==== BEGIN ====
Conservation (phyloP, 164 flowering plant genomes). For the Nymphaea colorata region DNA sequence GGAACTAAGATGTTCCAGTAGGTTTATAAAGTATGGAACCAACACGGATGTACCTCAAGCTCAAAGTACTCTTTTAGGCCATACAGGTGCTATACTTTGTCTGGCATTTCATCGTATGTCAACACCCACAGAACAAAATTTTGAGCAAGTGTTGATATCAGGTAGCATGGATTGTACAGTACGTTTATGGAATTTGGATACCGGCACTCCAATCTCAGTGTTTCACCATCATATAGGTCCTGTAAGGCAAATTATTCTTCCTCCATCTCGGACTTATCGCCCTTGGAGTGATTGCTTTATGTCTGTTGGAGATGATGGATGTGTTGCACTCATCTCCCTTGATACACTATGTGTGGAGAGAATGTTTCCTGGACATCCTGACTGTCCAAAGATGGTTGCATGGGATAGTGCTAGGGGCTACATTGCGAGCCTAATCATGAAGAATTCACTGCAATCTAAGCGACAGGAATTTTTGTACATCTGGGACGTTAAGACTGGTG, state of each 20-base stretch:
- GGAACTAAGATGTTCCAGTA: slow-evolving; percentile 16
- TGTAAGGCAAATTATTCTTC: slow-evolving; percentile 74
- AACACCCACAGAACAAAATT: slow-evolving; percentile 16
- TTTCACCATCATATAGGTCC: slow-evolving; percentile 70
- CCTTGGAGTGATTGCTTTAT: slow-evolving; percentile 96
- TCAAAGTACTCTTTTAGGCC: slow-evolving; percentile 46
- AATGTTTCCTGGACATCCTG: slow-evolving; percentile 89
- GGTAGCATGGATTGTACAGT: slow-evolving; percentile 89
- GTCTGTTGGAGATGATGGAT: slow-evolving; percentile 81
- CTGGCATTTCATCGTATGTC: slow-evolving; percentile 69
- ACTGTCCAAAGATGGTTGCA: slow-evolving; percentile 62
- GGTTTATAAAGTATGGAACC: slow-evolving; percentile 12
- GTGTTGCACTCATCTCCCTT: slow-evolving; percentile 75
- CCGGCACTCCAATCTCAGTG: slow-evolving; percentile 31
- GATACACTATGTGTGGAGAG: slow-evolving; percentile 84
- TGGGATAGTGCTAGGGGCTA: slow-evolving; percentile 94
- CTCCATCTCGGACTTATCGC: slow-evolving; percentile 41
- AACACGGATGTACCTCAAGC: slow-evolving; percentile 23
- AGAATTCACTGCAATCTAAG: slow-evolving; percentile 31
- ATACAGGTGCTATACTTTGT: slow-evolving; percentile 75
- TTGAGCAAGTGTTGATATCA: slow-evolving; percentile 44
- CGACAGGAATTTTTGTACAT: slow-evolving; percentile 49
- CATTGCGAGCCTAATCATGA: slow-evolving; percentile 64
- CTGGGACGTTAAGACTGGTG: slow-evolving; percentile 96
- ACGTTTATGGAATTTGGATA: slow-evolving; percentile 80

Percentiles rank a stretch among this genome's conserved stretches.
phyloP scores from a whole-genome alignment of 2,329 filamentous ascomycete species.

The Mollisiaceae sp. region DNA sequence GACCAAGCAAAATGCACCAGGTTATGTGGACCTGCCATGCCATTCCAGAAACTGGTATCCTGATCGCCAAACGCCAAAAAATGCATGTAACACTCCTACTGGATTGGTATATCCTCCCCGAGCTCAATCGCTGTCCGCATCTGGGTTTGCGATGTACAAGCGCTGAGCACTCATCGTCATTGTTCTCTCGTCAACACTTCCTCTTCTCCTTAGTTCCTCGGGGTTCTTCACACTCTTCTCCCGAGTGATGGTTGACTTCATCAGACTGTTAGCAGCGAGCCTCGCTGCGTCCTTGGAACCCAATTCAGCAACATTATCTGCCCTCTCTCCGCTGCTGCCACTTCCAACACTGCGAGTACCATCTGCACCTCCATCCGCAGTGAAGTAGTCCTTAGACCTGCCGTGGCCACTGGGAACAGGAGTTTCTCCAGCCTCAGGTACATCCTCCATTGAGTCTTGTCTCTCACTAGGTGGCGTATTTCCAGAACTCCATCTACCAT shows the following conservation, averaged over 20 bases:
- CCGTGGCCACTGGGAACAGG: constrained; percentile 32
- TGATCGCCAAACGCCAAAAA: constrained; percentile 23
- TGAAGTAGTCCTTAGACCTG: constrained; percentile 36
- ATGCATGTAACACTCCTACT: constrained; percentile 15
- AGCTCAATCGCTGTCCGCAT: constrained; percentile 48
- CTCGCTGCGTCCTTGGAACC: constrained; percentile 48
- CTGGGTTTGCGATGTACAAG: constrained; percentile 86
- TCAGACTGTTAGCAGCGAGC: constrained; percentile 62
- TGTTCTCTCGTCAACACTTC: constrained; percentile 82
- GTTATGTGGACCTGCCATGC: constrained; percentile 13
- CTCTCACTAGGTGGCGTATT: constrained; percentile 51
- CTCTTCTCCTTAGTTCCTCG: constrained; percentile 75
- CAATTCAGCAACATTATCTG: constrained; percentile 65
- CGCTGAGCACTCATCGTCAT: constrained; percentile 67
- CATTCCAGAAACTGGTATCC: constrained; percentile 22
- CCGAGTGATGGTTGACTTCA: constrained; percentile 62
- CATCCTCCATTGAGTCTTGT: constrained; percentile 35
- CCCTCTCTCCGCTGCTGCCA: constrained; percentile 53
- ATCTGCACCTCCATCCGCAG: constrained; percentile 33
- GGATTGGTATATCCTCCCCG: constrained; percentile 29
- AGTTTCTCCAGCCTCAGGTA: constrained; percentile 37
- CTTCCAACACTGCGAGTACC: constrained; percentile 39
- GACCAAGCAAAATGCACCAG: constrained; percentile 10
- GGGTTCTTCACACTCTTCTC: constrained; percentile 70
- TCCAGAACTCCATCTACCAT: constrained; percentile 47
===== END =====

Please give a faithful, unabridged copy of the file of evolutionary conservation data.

Conservation (phyloP, 164 flowering plant genomes). For the Nymphaea colorata region DNA sequence GGAACTAAGATGTTCCAGTAGGTTTATAAAGTATGGAACCAACACGGATGTACCTCAAGCTCAAAGTACTCTTTTAGGCCATACAGGTGCTATACTTTGTCTGGCATTTCATCGTATGTCAACACCCACAGAACAAAATTTTGAGCAAGTGTTGATATCAGGTAGCATGGATTGTACAGTACGTTTATGGAATTTGGATACCGGCACTCCAATCTCAGTGTTTCACCATCATATAGGTCCTGTAAGGCAAATTATTCTTCCTCCATCTCGGACTTATCGCCCTTGGAGTGATTGCTTTATGTCTGTTGGAGATGATGGATGTGTTGCACTCATCTCCCTTGATACACTATGTGTGGAGAGAATGTTTCCTGGACATCCTGACTGTCCAAAGATGGTTGCATGGGATAGTGCTAGGGGCTACATTGCGAGCCTAATCATGAAGAATTCACTGCAATCTAAGCGACAGGAATTTTTGTACATCTGGGACGTTAAGACTGGTG, state of each 20-base stretch:
- GGAACTAAGATGTTCCAGTA: slow-evolving; percentile 16
- TGTAAGGCAAATTATTCTTC: slow-evolving; percentile 74
- AACACCCACAGAACAAAATT: slow-evolving; percentile 16
- TTTCACCATCATATAGGTCC: slow-evolving; percentile 70
- CCTTGGAGTGATTGCTTTAT: slow-evolving; percentile 96
- TCAAAGTACTCTTTTAGGCC: slow-evolving; percentile 46
- AATGTTTCCTGGACATCCTG: slow-evolving; percentile 89
- GGTAGCATGGATTGTACAGT: slow-evolving; percentile 89
- GTCTGTTGGAGATGATGGAT: slow-evolving; percentile 81
- CTGGCATTTCATCGTATGTC: slow-evolving; percentile 69
- ACTGTCCAAAGATGGTTGCA: slow-evolving; percentile 62
- GGTTTATAAAGTATGGAACC: slow-evolving; percentile 12
- GTGTTGCACTCATCTCCCTT: slow-evolving; percentile 75
- CCGGCACTCCAATCTCAGTG: slow-evolving; percentile 31
- GATACACTATGTGTGGAGAG: slow-evolving; percentile 84
- TGGGATAGTGCTAGGGGCTA: slow-evolving; percentile 94
- CTCCATCTCGGACTTATCGC: slow-evolving; percentile 41
- AACACGGATGTACCTCAAGC: slow-evolving; percentile 23
- AGAATTCACTGCAATCTAAG: slow-evolving; percentile 31
- ATACAGGTGCTATACTTTGT: slow-evolving; percentile 75
- TTGAGCAAGTGTTGATATCA: slow-evolving; percentile 44
- CGACAGGAATTTTTGTACAT: slow-evolving; percentile 49
- CATTGCGAGCCTAATCATGA: slow-evolving; percentile 64
- CTGGGACGTTAAGACTGGTG: slow-evolving; percentile 96
- ACGTTTATGGAATTTGGATA: slow-evolving; percentile 80

Percentiles rank a stretch among this genome's conserved stretches.
phyloP scores from a whole-genome alignment of 2,329 filamentous ascomycete species.

The Mollisiaceae sp. region DNA sequence GACCAAGCAAAATGCACCAGGTTATGTGGACCTGCCATGCCATTCCAGAAACTGGTATCCTGATCGCCAAACGCCAAAAAATGCATGTAACACTCCTACTGGATTGGTATATCCTCCCCGAGCTCAATCGCTGTCCGCATCTGGGTTTGCGATGTACAAGCGCTGAGCACTCATCGTCATTGTTCTCTCGTCAACACTTCCTCTTCTCCTTAGTTCCTCGGGGTTCTTCACACTCTTCTCCCGAGTGATGGTTGACTTCATCAGACTGTTAGCAGCGAGCCTCGCTGCGTCCTTGGAACCCAATTCAGCAACATTATCTGCCCTCTCTCCGCTGCTGCCACTTCCAACACTGCGAGTACCATCTGCACCTCCATCCGCAGTGAAGTAGTCCTTAGACCTGCCGTGGCCACTGGGAACAGGAGTTTCTCCAGCCTCAGGTACATCCTCCATTGAGTCTTGTCTCTCACTAGGTGGCGTATTTCCAGAACTCCATCTACCAT shows the following conservation, averaged over 20 bases:
- CCGTGGCCACTGGGAACAGG: constrained; percentile 32
- TGATCGCCAAACGCCAAAAA: constrained; percentile 23
- TGAAGTAGTCCTTAGACCTG: constrained; percentile 36
- ATGCATGTAACACTCCTACT: constrained; percentile 15
- AGCTCAATCGCTGTCCGCAT: constrained; percentile 48
- CTCGCTGCGTCCTTGGAACC: constrained; percentile 48
- CTGGGTTTGCGATGTACAAG: constrained; percentile 86
- TCAGACTGTTAGCAGCGAGC: constrained; percentile 62
- TGTTCTCTCGTCAACACTTC: constrained; percentile 82
- GTTATGTGGACCTGCCATGC: constrained; percentile 13
- CTCTCACTAGGTGGCGTATT: constrained; percentile 51
- CTCTTCTCCTTAGTTCCTCG: constrained; percentile 75
- CAATTCAGCAACATTATCTG: constrained; percentile 65
- CGCTGAGCACTCATCGTCAT: constrained; percentile 67
- CATTCCAGAAACTGGTATCC: constrained; percentile 22
- CCGAGTGATGGTTGACTTCA: constrained; percentile 62
- CATCCTCCATTGAGTCTTGT: constrained; percentile 35
- CCCTCTCTCCGCTGCTGCCA: constrained; percentile 53
- ATCTGCACCTCCATCCGCAG: constrained; percentile 33
- GGATTGGTATATCCTCCCCG: constrained; percentile 29
- AGTTTCTCCAGCCTCAGGTA: constrained; percentile 37
- CTTCCAACACTGCGAGTACC: constrained; percentile 39
- GACCAAGCAAAATGCACCAG: constrained; percentile 10
- GGGTTCTTCACACTCTTCTC: constrained; percentile 70
- TCCAGAACTCCATCTACCAT: constrained; percentile 47